United states v salerno

The judicial officer is not given unbridled discretion in making the detention determination.

united states v. bajakajian

Nothing in the text of the Bail Clause limits permissible Government considerations solely to questions of flight. Boyle is far too slender a reed on which to rest this argument. As an initial matter, the mere fact that a person is detained does not inexorably lead to the conclusion that the government has imposed punishment.

To determine whether a restriction on liberty constitutes impermissible punishment or permissible regulation, we first look to legislative intent. The fact that the Bail Reform Act might operate unconstitutionally under some conceivable set of circumstances is insufficient to render it wholly invalid, since we have not recognized an "overbreadth" doctrine outside the limited context of the First Amendment.

Salerno opposed the motion for detention, challenging the credibility of the Government's witnesses. Under these narrow circumstances, society's interest in crime prevention is at its greatest. See Ludecke v.

United states v salerno

If the police suspect an individual of a crime, they may arrest and hold him until a neutral magistrate determines whether probable cause exists. III In our society, liberty is the norm, and detention prior to trial or without trial is the carefully limited exception. III , as the solution to a bail crisis in the federal courts. Bell v. A court may, for example, refuse bail in capital cases. And, as the Court of Appeals noted and respondents admit, a court may refuse bail when the defendant presents a threat to the judicial process by intimidating witnesses. In a full-blown adversary hearing, the Government must convince a neutral decisionmaker by clear and convincing evidence that no conditions of release can reasonably assure the safety of the community or any person. Finally, the judicial officer must include written findings of fact and a written statement of reasons for a decision to detain. Perry, F. Congress specifically found that these individuals are far more likely to be responsible for dangerous acts in the community after arrest. It reasoned that our criminal law system holds persons accountable for past actions, not anticipated future actions. The Bail Reform Act of Act allows a federal court to detain an arrestee pending trial if the Government demonstrates by clear and convincing evidence after an adversary hearing that no release conditions "will reasonably assure. The authority for Salerno's present incarceration remains the District Court's pretrial detention order. Respondents characterize all of these cases as exceptions to the "general rule" of substantive due process that the government may not detain a person prior to a judgment of guilt in a criminal trial. The Government must first of all demonstrate probable cause to believe that the charged crime has been committed by the arrestee, but that is not enough.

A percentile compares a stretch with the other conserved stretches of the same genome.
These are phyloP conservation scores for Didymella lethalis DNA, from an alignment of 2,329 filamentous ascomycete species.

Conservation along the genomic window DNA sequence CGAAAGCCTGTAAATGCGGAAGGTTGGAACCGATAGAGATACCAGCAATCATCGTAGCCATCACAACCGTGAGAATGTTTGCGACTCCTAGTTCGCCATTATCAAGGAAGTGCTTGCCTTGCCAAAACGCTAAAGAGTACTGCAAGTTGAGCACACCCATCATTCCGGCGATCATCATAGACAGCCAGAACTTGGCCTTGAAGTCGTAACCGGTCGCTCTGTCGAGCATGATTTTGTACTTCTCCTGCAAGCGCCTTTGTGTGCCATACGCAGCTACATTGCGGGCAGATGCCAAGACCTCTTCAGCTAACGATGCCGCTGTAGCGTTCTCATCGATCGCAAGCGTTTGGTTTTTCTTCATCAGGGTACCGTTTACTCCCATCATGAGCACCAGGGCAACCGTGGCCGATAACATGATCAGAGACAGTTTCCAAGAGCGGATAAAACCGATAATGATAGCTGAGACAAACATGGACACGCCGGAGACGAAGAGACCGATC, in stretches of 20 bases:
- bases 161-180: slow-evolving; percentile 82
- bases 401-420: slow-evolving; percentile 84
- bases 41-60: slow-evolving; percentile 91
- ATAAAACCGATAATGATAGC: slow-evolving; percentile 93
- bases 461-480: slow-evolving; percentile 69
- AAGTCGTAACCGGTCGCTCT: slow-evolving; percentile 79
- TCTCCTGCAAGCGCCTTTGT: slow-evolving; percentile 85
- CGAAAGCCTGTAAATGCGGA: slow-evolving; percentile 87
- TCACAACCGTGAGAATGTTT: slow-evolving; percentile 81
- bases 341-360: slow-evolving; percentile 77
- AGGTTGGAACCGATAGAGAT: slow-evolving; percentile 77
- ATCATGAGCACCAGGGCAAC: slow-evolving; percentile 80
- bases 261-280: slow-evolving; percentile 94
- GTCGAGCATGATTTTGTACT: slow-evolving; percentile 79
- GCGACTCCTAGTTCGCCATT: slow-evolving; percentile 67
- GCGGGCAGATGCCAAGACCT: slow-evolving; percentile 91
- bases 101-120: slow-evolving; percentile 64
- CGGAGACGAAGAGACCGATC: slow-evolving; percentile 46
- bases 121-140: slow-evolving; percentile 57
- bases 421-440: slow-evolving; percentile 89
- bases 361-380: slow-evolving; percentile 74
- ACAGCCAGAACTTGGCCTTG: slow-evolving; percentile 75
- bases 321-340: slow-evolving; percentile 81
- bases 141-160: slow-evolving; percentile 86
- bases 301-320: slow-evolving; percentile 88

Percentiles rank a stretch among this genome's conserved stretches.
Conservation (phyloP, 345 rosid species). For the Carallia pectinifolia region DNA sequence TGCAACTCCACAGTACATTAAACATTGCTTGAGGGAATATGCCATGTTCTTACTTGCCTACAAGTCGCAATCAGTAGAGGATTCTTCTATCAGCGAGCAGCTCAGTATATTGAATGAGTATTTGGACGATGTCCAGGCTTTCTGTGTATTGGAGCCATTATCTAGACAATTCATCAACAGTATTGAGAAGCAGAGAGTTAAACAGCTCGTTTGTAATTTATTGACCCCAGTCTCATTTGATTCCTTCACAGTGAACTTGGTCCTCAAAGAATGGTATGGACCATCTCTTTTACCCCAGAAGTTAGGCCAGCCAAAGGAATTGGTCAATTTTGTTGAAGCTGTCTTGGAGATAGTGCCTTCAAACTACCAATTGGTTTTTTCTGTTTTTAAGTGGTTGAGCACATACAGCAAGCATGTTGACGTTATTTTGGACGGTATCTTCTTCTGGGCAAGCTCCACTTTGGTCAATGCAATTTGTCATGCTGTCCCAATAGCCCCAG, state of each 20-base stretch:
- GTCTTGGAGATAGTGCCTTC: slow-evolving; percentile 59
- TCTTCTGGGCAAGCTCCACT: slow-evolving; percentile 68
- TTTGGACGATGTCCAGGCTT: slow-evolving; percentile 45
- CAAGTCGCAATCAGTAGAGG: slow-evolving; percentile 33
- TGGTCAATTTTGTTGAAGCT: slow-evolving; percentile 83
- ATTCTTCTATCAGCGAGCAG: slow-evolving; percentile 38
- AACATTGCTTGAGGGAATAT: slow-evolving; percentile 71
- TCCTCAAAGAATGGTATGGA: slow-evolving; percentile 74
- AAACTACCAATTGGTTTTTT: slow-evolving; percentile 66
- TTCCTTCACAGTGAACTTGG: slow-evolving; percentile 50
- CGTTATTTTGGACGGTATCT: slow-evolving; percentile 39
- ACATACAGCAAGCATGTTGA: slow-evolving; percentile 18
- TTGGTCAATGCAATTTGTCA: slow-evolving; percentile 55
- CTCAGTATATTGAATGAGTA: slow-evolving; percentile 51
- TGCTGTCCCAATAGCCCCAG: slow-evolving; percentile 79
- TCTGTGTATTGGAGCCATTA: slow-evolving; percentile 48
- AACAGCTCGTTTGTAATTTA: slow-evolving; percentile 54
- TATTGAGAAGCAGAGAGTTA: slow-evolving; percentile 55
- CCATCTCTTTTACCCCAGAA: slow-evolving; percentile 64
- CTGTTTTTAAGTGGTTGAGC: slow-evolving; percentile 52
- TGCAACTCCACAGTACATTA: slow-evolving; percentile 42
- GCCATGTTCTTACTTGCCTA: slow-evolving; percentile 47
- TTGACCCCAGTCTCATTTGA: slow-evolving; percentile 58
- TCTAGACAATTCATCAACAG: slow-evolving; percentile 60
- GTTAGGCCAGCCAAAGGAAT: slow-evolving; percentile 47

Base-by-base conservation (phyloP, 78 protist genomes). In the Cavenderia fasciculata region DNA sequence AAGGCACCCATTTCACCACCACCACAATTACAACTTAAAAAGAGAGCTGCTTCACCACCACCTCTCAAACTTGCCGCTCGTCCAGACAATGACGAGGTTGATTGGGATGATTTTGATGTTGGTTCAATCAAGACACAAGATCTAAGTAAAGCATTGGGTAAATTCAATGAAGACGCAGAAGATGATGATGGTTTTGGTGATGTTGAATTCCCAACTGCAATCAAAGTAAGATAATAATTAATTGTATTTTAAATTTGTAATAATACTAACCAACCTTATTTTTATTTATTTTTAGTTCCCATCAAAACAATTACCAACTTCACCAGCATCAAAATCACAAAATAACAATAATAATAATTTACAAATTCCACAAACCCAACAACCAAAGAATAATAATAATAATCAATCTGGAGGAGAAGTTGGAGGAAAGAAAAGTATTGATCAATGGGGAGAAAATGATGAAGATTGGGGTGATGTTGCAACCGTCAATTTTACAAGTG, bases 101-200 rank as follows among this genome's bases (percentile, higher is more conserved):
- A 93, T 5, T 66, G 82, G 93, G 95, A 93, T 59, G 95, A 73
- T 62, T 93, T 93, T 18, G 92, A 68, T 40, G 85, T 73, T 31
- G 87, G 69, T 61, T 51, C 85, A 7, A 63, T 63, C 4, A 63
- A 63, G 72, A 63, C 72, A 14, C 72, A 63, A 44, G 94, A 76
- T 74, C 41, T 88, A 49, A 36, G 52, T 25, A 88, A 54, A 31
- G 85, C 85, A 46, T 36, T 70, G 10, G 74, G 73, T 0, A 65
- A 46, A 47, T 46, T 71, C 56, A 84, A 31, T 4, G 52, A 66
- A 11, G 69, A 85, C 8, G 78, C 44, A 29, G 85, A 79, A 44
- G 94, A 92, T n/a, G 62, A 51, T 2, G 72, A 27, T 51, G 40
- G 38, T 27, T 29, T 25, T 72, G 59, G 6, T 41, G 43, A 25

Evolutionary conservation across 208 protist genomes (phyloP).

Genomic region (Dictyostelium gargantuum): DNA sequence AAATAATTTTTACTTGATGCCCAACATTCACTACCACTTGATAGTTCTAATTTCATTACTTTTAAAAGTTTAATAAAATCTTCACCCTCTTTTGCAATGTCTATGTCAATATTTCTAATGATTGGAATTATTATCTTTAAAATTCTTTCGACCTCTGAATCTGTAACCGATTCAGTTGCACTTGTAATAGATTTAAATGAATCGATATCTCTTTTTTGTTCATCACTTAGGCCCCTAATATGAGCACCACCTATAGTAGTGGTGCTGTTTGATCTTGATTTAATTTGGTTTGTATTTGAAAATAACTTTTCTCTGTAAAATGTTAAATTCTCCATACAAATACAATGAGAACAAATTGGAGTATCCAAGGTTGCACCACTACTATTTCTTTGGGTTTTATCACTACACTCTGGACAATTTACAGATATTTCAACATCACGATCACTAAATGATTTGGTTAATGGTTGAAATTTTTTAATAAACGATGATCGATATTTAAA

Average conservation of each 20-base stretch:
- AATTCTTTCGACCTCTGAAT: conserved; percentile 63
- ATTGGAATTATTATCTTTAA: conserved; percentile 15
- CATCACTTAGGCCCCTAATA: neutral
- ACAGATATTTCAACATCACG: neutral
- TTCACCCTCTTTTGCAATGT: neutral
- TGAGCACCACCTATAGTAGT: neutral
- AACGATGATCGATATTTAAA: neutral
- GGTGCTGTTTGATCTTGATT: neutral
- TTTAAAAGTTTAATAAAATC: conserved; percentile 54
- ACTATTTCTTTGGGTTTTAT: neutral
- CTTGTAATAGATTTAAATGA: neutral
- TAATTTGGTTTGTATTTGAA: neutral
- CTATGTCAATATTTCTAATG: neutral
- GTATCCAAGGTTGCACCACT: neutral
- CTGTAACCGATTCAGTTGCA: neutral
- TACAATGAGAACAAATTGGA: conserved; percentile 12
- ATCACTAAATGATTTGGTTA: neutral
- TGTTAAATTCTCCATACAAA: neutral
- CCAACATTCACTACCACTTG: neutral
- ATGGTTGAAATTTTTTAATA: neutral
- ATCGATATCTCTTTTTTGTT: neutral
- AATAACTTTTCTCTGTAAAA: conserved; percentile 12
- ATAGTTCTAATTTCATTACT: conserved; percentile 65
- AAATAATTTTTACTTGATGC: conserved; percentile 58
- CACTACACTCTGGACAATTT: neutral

Wolfish, U.

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